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Reply To: Showing Internal Conflict

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#144667
Rose
@rose-colored-fancy

@noah-cochran

Am I making any sense? xD I definitely be thinking on this, because I do see the need to grow connected to the character quickly. Aaaa…I’m torn.

I see what you mean, I’ve often thought about it too. It’s always a trade-off. Getting connected to the character vs. not bogging down the story.

Personally, I didn’t like how Hunger Games did this. I was definitely tired of it before all the flashbacks were over. Suzanne Collins could do it because… well, she’s Suzanne Collins. She focused on connecting to the character so she could keep the rest of the book as fast-paced and streamlined.

I wouldn’t recommend this, since it is a gamble.

As for realism, this falls in the same category and characters speaking full sentences and not interrupting each other and going on tangents like people do in real conversations. It’s needed to make it readable and understandable, so the reader will suspend disbelief.

What I meant was that you could add just a line or two after comments like that.

So, the example I highlighted was:

Hugon flinched at that. Bad memories lay there.

You could add something like:

He still remembered the face of the merchant who had taken everything they had. He’d never be able to forget it.

(I have no idea what happened, this was a wild guess, so it probably isn’t accurate.)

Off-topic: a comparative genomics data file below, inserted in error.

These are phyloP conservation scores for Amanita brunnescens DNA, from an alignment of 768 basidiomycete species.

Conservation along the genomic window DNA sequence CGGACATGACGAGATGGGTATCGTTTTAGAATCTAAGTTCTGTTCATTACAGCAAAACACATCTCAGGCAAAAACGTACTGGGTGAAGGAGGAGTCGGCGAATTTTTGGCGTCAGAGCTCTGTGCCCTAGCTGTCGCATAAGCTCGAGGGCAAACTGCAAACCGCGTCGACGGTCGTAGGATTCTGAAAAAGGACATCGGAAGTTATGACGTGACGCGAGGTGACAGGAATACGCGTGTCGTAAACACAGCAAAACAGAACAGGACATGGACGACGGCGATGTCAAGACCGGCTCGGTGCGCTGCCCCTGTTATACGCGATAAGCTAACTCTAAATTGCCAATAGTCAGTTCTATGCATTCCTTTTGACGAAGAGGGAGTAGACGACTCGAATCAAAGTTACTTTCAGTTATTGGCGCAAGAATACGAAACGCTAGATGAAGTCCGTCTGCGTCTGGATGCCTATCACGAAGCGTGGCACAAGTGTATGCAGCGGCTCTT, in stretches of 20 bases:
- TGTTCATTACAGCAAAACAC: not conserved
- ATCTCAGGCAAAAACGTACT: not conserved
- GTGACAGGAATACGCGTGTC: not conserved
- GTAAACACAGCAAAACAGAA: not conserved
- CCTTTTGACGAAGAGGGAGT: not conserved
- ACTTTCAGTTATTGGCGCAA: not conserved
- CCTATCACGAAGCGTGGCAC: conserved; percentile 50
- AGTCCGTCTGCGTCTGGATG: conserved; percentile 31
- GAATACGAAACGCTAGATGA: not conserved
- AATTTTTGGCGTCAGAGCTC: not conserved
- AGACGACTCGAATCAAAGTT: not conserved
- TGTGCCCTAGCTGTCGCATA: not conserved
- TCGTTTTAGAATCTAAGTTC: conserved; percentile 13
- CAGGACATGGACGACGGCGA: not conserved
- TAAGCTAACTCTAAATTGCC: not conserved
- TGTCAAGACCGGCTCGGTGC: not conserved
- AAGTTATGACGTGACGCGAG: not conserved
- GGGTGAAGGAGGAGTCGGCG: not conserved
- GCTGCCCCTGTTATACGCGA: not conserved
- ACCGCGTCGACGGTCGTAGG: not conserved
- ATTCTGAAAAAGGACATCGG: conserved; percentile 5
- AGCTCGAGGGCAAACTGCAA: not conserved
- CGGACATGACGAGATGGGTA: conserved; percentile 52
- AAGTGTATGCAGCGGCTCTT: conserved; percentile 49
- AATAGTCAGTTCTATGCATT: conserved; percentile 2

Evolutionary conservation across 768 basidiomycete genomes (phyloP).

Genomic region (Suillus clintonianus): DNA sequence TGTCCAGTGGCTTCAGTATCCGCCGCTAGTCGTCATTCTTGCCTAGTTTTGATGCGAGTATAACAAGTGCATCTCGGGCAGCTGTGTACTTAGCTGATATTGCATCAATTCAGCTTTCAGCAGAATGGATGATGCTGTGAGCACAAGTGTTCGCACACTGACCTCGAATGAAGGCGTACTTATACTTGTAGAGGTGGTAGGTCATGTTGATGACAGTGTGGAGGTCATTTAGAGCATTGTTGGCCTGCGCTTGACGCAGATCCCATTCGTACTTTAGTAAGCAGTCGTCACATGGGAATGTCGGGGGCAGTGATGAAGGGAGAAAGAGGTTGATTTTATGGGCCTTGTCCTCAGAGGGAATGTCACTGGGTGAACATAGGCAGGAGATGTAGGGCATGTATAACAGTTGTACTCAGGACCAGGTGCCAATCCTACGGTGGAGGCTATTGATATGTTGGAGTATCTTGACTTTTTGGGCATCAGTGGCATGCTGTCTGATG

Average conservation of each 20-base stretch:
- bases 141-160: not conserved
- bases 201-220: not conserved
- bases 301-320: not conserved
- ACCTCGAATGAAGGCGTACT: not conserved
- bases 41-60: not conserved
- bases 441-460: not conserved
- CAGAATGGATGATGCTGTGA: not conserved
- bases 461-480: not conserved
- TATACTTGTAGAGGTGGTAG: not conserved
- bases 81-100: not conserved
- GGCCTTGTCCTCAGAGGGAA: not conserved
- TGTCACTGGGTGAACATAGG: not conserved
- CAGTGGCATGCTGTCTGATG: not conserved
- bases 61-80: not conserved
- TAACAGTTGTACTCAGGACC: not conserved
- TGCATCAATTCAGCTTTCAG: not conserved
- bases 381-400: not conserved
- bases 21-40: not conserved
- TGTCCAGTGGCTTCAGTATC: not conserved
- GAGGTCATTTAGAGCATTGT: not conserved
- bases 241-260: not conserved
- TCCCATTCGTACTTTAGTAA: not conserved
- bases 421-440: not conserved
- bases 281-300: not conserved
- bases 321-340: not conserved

Basically, things will remind him of things that happened in the past and that gives you an opportunity to slip in a line here or there. Not a massive paragraph at a time, just a line, a mention. In the beginning, it’s fine to leave his past a blur, just not a white nothingness.

Also, you need a certain amount of knowledge to get the story started. Don’t reveal anything until it’s absolutely needed or you have a slow moment/an alternate reason, but don’t hold back important things.

It’s not necessarily a huge issue, just something to think about 🙂

You mentioned me having several lines of consecutive beats and dialogue with no thought or description. Well…here’s the thing. That happens quite a lot in this book. xD I.e, I love dialogue. But I will keep that comment in mind whenever I go through and edit using y’all’s tips.

Dialogue is cool! Dialogue is fantastic, I love it, but what I meant was breaking it up with beats. Just little things like expressions and small actions to make it flow better. Often the character’s reactions are more interesting than the conversation itself.

Uninterrupted dialogue sometimes flows better than the alternative, you just have to try out which works best.

Dialogue, description, introspection, etc, all gets boring if you’re doing it paragraphs at a time.

Once again, not a massive issue, just something to keep in mind while editing. Most of the stuff I’m pointing out won’t ruin your book, but they’re worth keeping in mind.

 

 

Without darkness, there is no light. If there was no nighttime, would the stars be as bright?

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